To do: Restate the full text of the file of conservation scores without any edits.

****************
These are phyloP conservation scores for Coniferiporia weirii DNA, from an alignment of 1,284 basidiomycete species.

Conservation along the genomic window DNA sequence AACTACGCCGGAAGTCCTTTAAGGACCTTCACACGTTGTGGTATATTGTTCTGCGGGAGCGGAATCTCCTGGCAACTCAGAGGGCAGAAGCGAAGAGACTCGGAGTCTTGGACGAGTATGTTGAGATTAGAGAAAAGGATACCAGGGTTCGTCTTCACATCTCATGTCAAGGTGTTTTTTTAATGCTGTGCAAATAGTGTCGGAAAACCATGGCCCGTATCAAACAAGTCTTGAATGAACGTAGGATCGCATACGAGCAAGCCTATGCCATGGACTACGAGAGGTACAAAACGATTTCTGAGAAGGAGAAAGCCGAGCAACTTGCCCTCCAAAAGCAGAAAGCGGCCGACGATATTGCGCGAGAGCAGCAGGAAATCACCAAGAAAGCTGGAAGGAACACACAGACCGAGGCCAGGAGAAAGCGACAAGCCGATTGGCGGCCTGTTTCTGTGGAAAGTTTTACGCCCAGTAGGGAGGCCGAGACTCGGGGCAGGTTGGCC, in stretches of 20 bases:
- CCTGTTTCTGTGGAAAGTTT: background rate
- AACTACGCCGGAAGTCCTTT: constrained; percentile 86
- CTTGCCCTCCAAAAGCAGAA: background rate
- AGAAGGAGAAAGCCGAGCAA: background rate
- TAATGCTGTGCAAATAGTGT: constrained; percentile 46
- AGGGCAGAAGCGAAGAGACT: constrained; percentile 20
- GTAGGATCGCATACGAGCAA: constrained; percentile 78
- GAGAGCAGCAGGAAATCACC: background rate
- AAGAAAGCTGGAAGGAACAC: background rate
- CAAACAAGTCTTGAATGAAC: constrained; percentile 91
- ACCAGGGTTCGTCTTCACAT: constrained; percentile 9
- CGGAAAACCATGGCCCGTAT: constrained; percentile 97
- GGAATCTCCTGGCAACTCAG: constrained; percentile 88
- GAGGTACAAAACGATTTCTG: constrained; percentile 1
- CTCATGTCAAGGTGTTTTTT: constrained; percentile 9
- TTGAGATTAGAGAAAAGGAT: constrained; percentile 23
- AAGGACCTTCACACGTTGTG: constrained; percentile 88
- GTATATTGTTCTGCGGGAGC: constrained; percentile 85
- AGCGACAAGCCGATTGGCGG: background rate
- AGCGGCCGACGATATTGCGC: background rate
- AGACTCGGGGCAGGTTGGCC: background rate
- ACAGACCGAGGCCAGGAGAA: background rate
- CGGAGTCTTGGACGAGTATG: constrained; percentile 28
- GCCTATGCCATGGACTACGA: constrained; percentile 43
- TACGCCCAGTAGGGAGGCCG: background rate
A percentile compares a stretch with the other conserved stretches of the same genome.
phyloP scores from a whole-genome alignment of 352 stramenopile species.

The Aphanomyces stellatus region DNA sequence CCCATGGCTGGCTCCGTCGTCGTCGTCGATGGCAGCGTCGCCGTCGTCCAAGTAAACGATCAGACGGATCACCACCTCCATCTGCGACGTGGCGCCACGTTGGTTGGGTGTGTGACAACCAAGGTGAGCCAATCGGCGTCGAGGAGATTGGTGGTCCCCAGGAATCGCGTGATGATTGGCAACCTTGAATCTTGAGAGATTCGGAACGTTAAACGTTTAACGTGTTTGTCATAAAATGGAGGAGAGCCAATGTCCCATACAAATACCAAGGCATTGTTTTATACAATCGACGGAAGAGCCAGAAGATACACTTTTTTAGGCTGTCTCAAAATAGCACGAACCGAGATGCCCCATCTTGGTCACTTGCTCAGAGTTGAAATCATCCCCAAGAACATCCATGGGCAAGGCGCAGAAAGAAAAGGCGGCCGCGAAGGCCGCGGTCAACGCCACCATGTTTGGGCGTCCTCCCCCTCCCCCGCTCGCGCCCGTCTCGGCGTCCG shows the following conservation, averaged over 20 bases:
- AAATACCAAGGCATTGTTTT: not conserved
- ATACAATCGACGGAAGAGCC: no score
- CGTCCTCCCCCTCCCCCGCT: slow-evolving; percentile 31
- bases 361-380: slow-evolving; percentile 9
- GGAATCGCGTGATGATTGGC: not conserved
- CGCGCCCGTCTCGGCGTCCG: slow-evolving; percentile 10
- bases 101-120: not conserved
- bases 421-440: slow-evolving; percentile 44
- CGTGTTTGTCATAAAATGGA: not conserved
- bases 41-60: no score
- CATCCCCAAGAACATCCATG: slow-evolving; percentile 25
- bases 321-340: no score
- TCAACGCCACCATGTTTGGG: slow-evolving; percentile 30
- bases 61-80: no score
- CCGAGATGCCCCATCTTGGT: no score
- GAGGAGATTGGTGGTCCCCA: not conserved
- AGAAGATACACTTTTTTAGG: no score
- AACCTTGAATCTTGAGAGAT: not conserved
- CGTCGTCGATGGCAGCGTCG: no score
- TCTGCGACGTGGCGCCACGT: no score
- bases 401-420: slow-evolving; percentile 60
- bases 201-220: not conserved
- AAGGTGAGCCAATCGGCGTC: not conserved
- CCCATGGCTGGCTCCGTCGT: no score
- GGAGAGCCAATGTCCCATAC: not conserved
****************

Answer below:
These are phyloP conservation scores for Coniferiporia weirii DNA, from an alignment of 1,284 basidiomycete species.

Conservation along the genomic window DNA sequence AACTACGCCGGAAGTCCTTTAAGGACCTTCACACGTTGTGGTATATTGTTCTGCGGGAGCGGAATCTCCTGGCAACTCAGAGGGCAGAAGCGAAGAGACTCGGAGTCTTGGACGAGTATGTTGAGATTAGAGAAAAGGATACCAGGGTTCGTCTTCACATCTCATGTCAAGGTGTTTTTTTAATGCTGTGCAAATAGTGTCGGAAAACCATGGCCCGTATCAAACAAGTCTTGAATGAACGTAGGATCGCATACGAGCAAGCCTATGCCATGGACTACGAGAGGTACAAAACGATTTCTGAGAAGGAGAAAGCCGAGCAACTTGCCCTCCAAAAGCAGAAAGCGGCCGACGATATTGCGCGAGAGCAGCAGGAAATCACCAAGAAAGCTGGAAGGAACACACAGACCGAGGCCAGGAGAAAGCGACAAGCCGATTGGCGGCCTGTTTCTGTGGAAAGTTTTACGCCCAGTAGGGAGGCCGAGACTCGGGGCAGGTTGGCC, in stretches of 20 bases:
- CCTGTTTCTGTGGAAAGTTT: background rate
- AACTACGCCGGAAGTCCTTT: constrained; percentile 86
- CTTGCCCTCCAAAAGCAGAA: background rate
- AGAAGGAGAAAGCCGAGCAA: background rate
- TAATGCTGTGCAAATAGTGT: constrained; percentile 46
- AGGGCAGAAGCGAAGAGACT: constrained; percentile 20
- GTAGGATCGCATACGAGCAA: constrained; percentile 78
- GAGAGCAGCAGGAAATCACC: background rate
- AAGAAAGCTGGAAGGAACAC: background rate
- CAAACAAGTCTTGAATGAAC: constrained; percentile 91
- ACCAGGGTTCGTCTTCACAT: constrained; percentile 9
- CGGAAAACCATGGCCCGTAT: constrained; percentile 97
- GGAATCTCCTGGCAACTCAG: constrained; percentile 88
- GAGGTACAAAACGATTTCTG: constrained; percentile 1
- CTCATGTCAAGGTGTTTTTT: constrained; percentile 9
- TTGAGATTAGAGAAAAGGAT: constrained; percentile 23
- AAGGACCTTCACACGTTGTG: constrained; percentile 88
- GTATATTGTTCTGCGGGAGC: constrained; percentile 85
- AGCGACAAGCCGATTGGCGG: background rate
- AGCGGCCGACGATATTGCGC: background rate
- AGACTCGGGGCAGGTTGGCC: background rate
- ACAGACCGAGGCCAGGAGAA: background rate
- CGGAGTCTTGGACGAGTATG: constrained; percentile 28
- GCCTATGCCATGGACTACGA: constrained; percentile 43
- TACGCCCAGTAGGGAGGCCG: background rate
A percentile compares a stretch with the other conserved stretches of the same genome.
phyloP scores from a whole-genome alignment of 352 stramenopile species.

The Aphanomyces stellatus region DNA sequence CCCATGGCTGGCTCCGTCGTCGTCGTCGATGGCAGCGTCGCCGTCGTCCAAGTAAACGATCAGACGGATCACCACCTCCATCTGCGACGTGGCGCCACGTTGGTTGGGTGTGTGACAACCAAGGTGAGCCAATCGGCGTCGAGGAGATTGGTGGTCCCCAGGAATCGCGTGATGATTGGCAACCTTGAATCTTGAGAGATTCGGAACGTTAAACGTTTAACGTGTTTGTCATAAAATGGAGGAGAGCCAATGTCCCATACAAATACCAAGGCATTGTTTTATACAATCGACGGAAGAGCCAGAAGATACACTTTTTTAGGCTGTCTCAAAATAGCACGAACCGAGATGCCCCATCTTGGTCACTTGCTCAGAGTTGAAATCATCCCCAAGAACATCCATGGGCAAGGCGCAGAAAGAAAAGGCGGCCGCGAAGGCCGCGGTCAACGCCACCATGTTTGGGCGTCCTCCCCCTCCCCCGCTCGCGCCCGTCTCGGCGTCCG shows the following conservation, averaged over 20 bases:
- AAATACCAAGGCATTGTTTT: not conserved
- ATACAATCGACGGAAGAGCC: no score
- CGTCCTCCCCCTCCCCCGCT: slow-evolving; percentile 31
- bases 361-380: slow-evolving; percentile 9
- GGAATCGCGTGATGATTGGC: not conserved
- CGCGCCCGTCTCGGCGTCCG: slow-evolving; percentile 10
- bases 101-120: not conserved
- bases 421-440: slow-evolving; percentile 44
- CGTGTTTGTCATAAAATGGA: not conserved
- bases 41-60: no score
- CATCCCCAAGAACATCCATG: slow-evolving; percentile 25
- bases 321-340: no score
- TCAACGCCACCATGTTTGGG: slow-evolving; percentile 30
- bases 61-80: no score
- CCGAGATGCCCCATCTTGGT: no score
- GAGGAGATTGGTGGTCCCCA: not conserved
- AGAAGATACACTTTTTTAGG: no score
- AACCTTGAATCTTGAGAGAT: not conserved
- CGTCGTCGATGGCAGCGTCG: no score
- TCTGCGACGTGGCGCCACGT: no score
- bases 401-420: slow-evolving; percentile 60
- bases 201-220: not conserved
- AAGGTGAGCCAATCGGCGTC: not conserved
- CCCATGGCTGGCTCCGTCGT: no score
- GGAGAGCCAATGTCCCATAC: not conserved